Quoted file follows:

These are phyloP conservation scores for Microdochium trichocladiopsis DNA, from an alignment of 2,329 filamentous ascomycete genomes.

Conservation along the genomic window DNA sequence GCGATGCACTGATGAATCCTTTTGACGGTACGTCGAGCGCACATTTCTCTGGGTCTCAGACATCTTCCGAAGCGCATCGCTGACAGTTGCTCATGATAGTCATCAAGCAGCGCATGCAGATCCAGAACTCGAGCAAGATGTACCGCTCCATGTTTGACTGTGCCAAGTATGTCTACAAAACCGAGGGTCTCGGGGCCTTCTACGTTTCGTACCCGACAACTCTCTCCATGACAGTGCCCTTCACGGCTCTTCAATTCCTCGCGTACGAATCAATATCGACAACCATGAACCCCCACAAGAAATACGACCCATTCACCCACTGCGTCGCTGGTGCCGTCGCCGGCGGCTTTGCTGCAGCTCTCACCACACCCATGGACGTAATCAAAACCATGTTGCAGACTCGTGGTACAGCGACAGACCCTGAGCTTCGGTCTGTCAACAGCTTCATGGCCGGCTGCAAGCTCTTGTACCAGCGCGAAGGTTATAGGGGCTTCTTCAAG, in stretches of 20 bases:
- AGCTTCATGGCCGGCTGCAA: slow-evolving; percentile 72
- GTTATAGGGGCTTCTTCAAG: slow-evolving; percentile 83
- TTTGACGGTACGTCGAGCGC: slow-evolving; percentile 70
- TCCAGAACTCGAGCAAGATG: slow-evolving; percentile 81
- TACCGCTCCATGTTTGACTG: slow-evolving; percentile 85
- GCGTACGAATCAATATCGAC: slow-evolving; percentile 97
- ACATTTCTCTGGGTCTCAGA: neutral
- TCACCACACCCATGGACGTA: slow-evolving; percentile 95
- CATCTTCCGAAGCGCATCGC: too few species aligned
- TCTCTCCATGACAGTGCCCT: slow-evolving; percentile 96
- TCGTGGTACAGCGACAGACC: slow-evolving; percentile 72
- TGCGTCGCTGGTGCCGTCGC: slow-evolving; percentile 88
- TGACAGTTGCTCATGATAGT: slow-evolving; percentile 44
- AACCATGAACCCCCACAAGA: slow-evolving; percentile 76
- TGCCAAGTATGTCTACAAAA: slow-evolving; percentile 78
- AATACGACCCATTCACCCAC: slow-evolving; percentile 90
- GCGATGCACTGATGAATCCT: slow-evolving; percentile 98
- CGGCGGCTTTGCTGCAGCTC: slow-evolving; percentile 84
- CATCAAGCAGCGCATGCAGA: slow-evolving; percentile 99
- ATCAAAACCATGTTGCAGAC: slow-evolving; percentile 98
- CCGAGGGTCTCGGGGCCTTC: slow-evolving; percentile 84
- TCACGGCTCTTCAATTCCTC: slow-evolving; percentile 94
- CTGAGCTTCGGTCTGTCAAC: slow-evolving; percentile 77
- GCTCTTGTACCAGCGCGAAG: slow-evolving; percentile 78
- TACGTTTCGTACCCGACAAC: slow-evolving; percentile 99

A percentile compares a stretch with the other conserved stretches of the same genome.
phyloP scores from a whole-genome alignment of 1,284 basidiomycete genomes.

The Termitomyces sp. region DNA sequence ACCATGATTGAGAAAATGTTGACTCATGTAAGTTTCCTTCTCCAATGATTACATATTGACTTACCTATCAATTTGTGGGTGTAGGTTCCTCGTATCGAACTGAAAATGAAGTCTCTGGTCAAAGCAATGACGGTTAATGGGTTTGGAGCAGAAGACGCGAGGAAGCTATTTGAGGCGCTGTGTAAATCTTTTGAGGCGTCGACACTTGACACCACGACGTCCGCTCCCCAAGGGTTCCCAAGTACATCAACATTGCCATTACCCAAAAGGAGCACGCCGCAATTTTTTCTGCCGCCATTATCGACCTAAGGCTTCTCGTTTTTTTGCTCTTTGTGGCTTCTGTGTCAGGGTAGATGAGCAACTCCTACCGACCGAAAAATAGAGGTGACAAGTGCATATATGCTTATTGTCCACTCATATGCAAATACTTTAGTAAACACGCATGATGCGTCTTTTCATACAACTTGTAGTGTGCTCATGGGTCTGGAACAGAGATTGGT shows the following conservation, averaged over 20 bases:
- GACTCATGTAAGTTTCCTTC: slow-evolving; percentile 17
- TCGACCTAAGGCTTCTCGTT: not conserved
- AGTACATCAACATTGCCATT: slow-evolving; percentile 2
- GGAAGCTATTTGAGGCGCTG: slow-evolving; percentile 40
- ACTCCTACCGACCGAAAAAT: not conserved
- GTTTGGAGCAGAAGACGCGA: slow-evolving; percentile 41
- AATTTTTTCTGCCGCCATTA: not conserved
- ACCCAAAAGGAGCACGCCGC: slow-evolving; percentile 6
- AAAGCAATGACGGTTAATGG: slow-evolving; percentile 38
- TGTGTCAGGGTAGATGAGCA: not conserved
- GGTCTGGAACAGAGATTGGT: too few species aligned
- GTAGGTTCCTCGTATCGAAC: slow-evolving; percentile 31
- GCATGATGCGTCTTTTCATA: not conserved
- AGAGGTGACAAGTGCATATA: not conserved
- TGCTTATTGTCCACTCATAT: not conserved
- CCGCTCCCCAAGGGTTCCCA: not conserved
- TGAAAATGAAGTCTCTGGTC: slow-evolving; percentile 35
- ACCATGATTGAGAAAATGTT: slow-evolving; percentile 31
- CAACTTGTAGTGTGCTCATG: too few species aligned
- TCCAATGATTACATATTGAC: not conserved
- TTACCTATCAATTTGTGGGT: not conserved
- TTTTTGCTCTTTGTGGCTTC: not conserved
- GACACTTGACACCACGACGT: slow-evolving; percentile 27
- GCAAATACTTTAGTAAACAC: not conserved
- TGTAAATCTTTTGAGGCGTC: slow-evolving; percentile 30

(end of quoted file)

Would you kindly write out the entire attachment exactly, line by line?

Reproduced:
These are phyloP conservation scores for Microdochium trichocladiopsis DNA, from an alignment of 2,329 filamentous ascomycete genomes.

Conservation along the genomic window DNA sequence GCGATGCACTGATGAATCCTTTTGACGGTACGTCGAGCGCACATTTCTCTGGGTCTCAGACATCTTCCGAAGCGCATCGCTGACAGTTGCTCATGATAGTCATCAAGCAGCGCATGCAGATCCAGAACTCGAGCAAGATGTACCGCTCCATGTTTGACTGTGCCAAGTATGTCTACAAAACCGAGGGTCTCGGGGCCTTCTACGTTTCGTACCCGACAACTCTCTCCATGACAGTGCCCTTCACGGCTCTTCAATTCCTCGCGTACGAATCAATATCGACAACCATGAACCCCCACAAGAAATACGACCCATTCACCCACTGCGTCGCTGGTGCCGTCGCCGGCGGCTTTGCTGCAGCTCTCACCACACCCATGGACGTAATCAAAACCATGTTGCAGACTCGTGGTACAGCGACAGACCCTGAGCTTCGGTCTGTCAACAGCTTCATGGCCGGCTGCAAGCTCTTGTACCAGCGCGAAGGTTATAGGGGCTTCTTCAAG, in stretches of 20 bases:
- AGCTTCATGGCCGGCTGCAA: slow-evolving; percentile 72
- GTTATAGGGGCTTCTTCAAG: slow-evolving; percentile 83
- TTTGACGGTACGTCGAGCGC: slow-evolving; percentile 70
- TCCAGAACTCGAGCAAGATG: slow-evolving; percentile 81
- TACCGCTCCATGTTTGACTG: slow-evolving; percentile 85
- GCGTACGAATCAATATCGAC: slow-evolving; percentile 97
- ACATTTCTCTGGGTCTCAGA: neutral
- TCACCACACCCATGGACGTA: slow-evolving; percentile 95
- CATCTTCCGAAGCGCATCGC: too few species aligned
- TCTCTCCATGACAGTGCCCT: slow-evolving; percentile 96
- TCGTGGTACAGCGACAGACC: slow-evolving; percentile 72
- TGCGTCGCTGGTGCCGTCGC: slow-evolving; percentile 88
- TGACAGTTGCTCATGATAGT: slow-evolving; percentile 44
- AACCATGAACCCCCACAAGA: slow-evolving; percentile 76
- TGCCAAGTATGTCTACAAAA: slow-evolving; percentile 78
- AATACGACCCATTCACCCAC: slow-evolving; percentile 90
- GCGATGCACTGATGAATCCT: slow-evolving; percentile 98
- CGGCGGCTTTGCTGCAGCTC: slow-evolving; percentile 84
- CATCAAGCAGCGCATGCAGA: slow-evolving; percentile 99
- ATCAAAACCATGTTGCAGAC: slow-evolving; percentile 98
- CCGAGGGTCTCGGGGCCTTC: slow-evolving; percentile 84
- TCACGGCTCTTCAATTCCTC: slow-evolving; percentile 94
- CTGAGCTTCGGTCTGTCAAC: slow-evolving; percentile 77
- GCTCTTGTACCAGCGCGAAG: slow-evolving; percentile 78
- TACGTTTCGTACCCGACAAC: slow-evolving; percentile 99

A percentile compares a stretch with the other conserved stretches of the same genome.
phyloP scores from a whole-genome alignment of 1,284 basidiomycete genomes.

The Termitomyces sp. region DNA sequence ACCATGATTGAGAAAATGTTGACTCATGTAAGTTTCCTTCTCCAATGATTACATATTGACTTACCTATCAATTTGTGGGTGTAGGTTCCTCGTATCGAACTGAAAATGAAGTCTCTGGTCAAAGCAATGACGGTTAATGGGTTTGGAGCAGAAGACGCGAGGAAGCTATTTGAGGCGCTGTGTAAATCTTTTGAGGCGTCGACACTTGACACCACGACGTCCGCTCCCCAAGGGTTCCCAAGTACATCAACATTGCCATTACCCAAAAGGAGCACGCCGCAATTTTTTCTGCCGCCATTATCGACCTAAGGCTTCTCGTTTTTTTGCTCTTTGTGGCTTCTGTGTCAGGGTAGATGAGCAACTCCTACCGACCGAAAAATAGAGGTGACAAGTGCATATATGCTTATTGTCCACTCATATGCAAATACTTTAGTAAACACGCATGATGCGTCTTTTCATACAACTTGTAGTGTGCTCATGGGTCTGGAACAGAGATTGGT shows the following conservation, averaged over 20 bases:
- GACTCATGTAAGTTTCCTTC: slow-evolving; percentile 17
- TCGACCTAAGGCTTCTCGTT: not conserved
- AGTACATCAACATTGCCATT: slow-evolving; percentile 2
- GGAAGCTATTTGAGGCGCTG: slow-evolving; percentile 40
- ACTCCTACCGACCGAAAAAT: not conserved
- GTTTGGAGCAGAAGACGCGA: slow-evolving; percentile 41
- AATTTTTTCTGCCGCCATTA: not conserved
- ACCCAAAAGGAGCACGCCGC: slow-evolving; percentile 6
- AAAGCAATGACGGTTAATGG: slow-evolving; percentile 38
- TGTGTCAGGGTAGATGAGCA: not conserved
- GGTCTGGAACAGAGATTGGT: too few species aligned
- GTAGGTTCCTCGTATCGAAC: slow-evolving; percentile 31
- GCATGATGCGTCTTTTCATA: not conserved
- AGAGGTGACAAGTGCATATA: not conserved
- TGCTTATTGTCCACTCATAT: not conserved
- CCGCTCCCCAAGGGTTCCCA: not conserved
- TGAAAATGAAGTCTCTGGTC: slow-evolving; percentile 35
- ACCATGATTGAGAAAATGTT: slow-evolving; percentile 31
- CAACTTGTAGTGTGCTCATG: too few species aligned
- TCCAATGATTACATATTGAC: not conserved
- TTACCTATCAATTTGTGGGT: not conserved
- TTTTTGCTCTTTGTGGCTTC: not conserved
- GACACTTGACACCACGACGT: slow-evolving; percentile 27
- GCAAATACTTTAGTAAACAC: not conserved
- TGTAAATCTTTTGAGGCGTC: slow-evolving; percentile 30